Friday, December 20, 2013

Rock Cricket Economics: The Dirt Bag Path to Wealth and Glory

Ever since moving out into the big bad world when I was nineteen, I have always found ways to survive on what little I had. Whether it be working 70 hour weeks and stealing sandwiches from my employer, or eating moldy bread and scrounging change off the sidewalk for cans of beans, I’ve always made my momma proud by not dying in the gutter… though I’ve come close to that too. The only thing I have never managed to do with a penny, other then eat it out of desperation, is save it.

Now I’m a bit older, and a bit wiser… well, no definitely not wiser, but I have more responsibilities. Such as paying bills and making sure I have enough for beer money when all is said and done. So I got to thinking about where all the money I’ve made has gone since I got my first job at 12 years old. Because, I sure as shit don’t have anything to show for it.

Instead of dwelling on the past though, I decided to move ahead and create a system for myself. A fail-safe way to save money. Sure enough, it turned out to be just about as fucked as anything else I’d ever done. As I expected though, it worked….

Here’s the idea:

First, deal only in cash. The commie teachers at the bank are out to get you, so don’t let them put their grubby little hands on your hard-earned bread. Second, it’s all about the Washingtons. Think back over your life time and ask yourself, “have I really ever bought anything useful with a one dollar bill?” I mean what are you going to buy with that thing in reality? A cup of coffee? A candy bar? Maybe a Brazzers trial membership?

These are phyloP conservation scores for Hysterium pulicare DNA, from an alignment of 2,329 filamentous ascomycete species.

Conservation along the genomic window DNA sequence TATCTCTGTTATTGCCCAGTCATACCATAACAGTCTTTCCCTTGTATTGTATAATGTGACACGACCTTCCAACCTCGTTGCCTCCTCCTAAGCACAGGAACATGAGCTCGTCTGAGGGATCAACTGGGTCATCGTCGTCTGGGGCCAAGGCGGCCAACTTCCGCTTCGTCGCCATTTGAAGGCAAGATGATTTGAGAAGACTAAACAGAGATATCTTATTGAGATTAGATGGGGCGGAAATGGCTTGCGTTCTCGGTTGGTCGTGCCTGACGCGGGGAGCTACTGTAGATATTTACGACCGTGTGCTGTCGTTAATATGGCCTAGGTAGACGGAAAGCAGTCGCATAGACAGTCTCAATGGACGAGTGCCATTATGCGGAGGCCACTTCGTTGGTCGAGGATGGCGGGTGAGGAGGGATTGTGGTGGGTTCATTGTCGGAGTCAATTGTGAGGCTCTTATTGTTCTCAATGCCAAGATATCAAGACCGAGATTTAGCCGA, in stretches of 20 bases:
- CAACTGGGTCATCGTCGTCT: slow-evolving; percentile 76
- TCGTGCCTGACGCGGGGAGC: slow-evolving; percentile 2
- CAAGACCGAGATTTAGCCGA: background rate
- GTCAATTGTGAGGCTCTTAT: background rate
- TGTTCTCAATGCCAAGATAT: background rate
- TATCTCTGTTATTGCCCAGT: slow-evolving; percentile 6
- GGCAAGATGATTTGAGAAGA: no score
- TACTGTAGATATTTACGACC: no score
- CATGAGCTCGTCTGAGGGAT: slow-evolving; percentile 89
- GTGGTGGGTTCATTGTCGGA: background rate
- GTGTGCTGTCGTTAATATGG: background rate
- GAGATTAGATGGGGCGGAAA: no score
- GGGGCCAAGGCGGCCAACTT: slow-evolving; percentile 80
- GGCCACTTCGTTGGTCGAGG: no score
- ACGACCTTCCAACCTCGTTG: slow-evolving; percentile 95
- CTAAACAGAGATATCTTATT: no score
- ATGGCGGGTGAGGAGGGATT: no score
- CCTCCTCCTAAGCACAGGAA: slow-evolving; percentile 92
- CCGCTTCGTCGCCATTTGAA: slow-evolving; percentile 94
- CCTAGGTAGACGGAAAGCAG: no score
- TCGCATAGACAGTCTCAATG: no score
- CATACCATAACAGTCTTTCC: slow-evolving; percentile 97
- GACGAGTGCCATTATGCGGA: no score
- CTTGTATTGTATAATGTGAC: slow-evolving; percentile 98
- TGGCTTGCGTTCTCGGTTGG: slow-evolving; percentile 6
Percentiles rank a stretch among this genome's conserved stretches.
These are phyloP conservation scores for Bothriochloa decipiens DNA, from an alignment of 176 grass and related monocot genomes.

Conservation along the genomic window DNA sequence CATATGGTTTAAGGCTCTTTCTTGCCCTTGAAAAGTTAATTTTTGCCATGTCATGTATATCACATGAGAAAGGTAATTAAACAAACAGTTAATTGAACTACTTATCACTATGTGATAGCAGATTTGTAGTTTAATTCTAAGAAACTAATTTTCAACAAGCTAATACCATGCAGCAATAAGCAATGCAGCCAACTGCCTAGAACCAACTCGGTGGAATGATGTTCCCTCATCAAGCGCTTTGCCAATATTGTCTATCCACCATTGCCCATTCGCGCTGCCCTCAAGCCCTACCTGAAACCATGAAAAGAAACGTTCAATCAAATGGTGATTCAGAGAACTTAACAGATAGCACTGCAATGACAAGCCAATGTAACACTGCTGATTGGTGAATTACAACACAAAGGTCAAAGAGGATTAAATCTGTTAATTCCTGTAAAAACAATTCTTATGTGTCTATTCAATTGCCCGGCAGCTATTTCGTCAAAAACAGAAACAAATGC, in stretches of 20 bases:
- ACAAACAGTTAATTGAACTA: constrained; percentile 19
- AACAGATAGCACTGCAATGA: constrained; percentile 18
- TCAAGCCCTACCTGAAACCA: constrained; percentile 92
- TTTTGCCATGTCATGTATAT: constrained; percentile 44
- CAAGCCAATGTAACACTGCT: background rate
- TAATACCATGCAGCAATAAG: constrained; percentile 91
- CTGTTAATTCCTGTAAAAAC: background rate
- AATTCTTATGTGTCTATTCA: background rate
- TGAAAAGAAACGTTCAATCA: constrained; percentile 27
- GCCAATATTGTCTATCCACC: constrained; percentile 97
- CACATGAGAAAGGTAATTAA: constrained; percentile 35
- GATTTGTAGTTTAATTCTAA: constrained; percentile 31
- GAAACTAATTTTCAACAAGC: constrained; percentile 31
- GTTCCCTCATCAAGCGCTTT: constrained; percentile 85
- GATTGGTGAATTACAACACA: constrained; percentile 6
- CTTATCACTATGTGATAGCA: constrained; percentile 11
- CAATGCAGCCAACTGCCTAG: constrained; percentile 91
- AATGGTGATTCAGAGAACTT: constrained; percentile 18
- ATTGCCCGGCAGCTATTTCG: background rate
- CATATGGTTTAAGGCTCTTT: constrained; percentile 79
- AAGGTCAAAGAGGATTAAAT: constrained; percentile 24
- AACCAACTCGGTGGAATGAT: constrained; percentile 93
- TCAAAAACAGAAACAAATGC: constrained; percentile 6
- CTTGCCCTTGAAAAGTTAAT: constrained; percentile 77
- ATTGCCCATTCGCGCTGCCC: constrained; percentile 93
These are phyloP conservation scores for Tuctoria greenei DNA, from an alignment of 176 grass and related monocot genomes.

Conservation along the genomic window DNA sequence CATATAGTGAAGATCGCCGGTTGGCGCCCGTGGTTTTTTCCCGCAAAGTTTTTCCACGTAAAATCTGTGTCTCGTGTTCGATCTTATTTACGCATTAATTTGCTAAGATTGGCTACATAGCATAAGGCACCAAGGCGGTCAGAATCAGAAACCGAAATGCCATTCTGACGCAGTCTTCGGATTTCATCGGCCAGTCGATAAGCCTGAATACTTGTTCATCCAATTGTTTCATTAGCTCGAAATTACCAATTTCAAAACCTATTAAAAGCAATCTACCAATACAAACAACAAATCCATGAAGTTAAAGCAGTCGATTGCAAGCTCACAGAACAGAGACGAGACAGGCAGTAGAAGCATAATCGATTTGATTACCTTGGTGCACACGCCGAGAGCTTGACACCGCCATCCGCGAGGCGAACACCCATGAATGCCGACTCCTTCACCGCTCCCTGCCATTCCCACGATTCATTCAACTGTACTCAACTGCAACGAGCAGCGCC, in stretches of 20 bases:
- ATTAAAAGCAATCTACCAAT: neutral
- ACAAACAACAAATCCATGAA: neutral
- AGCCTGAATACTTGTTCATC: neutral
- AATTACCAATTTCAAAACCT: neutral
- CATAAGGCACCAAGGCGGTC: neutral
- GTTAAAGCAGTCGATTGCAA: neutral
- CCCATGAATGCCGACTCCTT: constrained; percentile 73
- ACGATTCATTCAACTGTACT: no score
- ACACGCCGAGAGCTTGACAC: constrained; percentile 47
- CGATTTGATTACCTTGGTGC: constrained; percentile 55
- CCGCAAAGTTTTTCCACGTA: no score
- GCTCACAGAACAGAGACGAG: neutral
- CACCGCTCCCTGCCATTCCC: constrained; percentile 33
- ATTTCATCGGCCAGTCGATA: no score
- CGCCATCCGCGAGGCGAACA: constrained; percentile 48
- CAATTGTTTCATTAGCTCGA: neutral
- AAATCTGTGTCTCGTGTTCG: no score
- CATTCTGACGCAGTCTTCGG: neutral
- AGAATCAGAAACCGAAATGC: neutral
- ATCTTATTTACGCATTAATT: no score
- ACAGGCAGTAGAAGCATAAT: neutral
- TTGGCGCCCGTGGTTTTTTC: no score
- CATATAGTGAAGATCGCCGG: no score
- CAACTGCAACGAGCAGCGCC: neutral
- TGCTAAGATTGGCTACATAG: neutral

Well I cut all that shit out and instead started chucking all the ones I accumulate throughout the day in a jar when I get home. Hell, I even throw a fiver in there when I’m feeling lucky. Now this may not seem very lucrative, but be patient grasshopper. Soon enough you can be raking in 25-50 bucks a week! You’ve got to be hard on yourself though. Under no circumstances do you touch your singles stash. They are now a sacred currency meant only for the finer things in life…such as climbing gear, Busch 30 racks and road trips.

I had been following this new regimen for about 4 months before moving to Norfolk with Ryan and had never really thought of telling anyone about it. Until one day Ryan walked into my room and saw hundreds of one dollar bills falling out of my dresser drawer. About 350 to be precise. Ryan was taken a back understandably, and I was startled because I hadn’t realized how wealthy I had become.

After explaining my well thought out and precise economic plan for my future, Ryan began to realize how genius it was. We then began to forge our new path towards wealth and glory, cashing in every coldie can and piece of street change we could find on the way.

Be very careful with this knowledge though. It can quickly turn to obsession, huge piles of cash, constant single counting, and high tensions and mistrust between roommates. If you don’t think this system is for you and you hate one-dollar bills, please shoot us an email and we will give you an address where you can send all your unwanted money. We’ll find it a good home.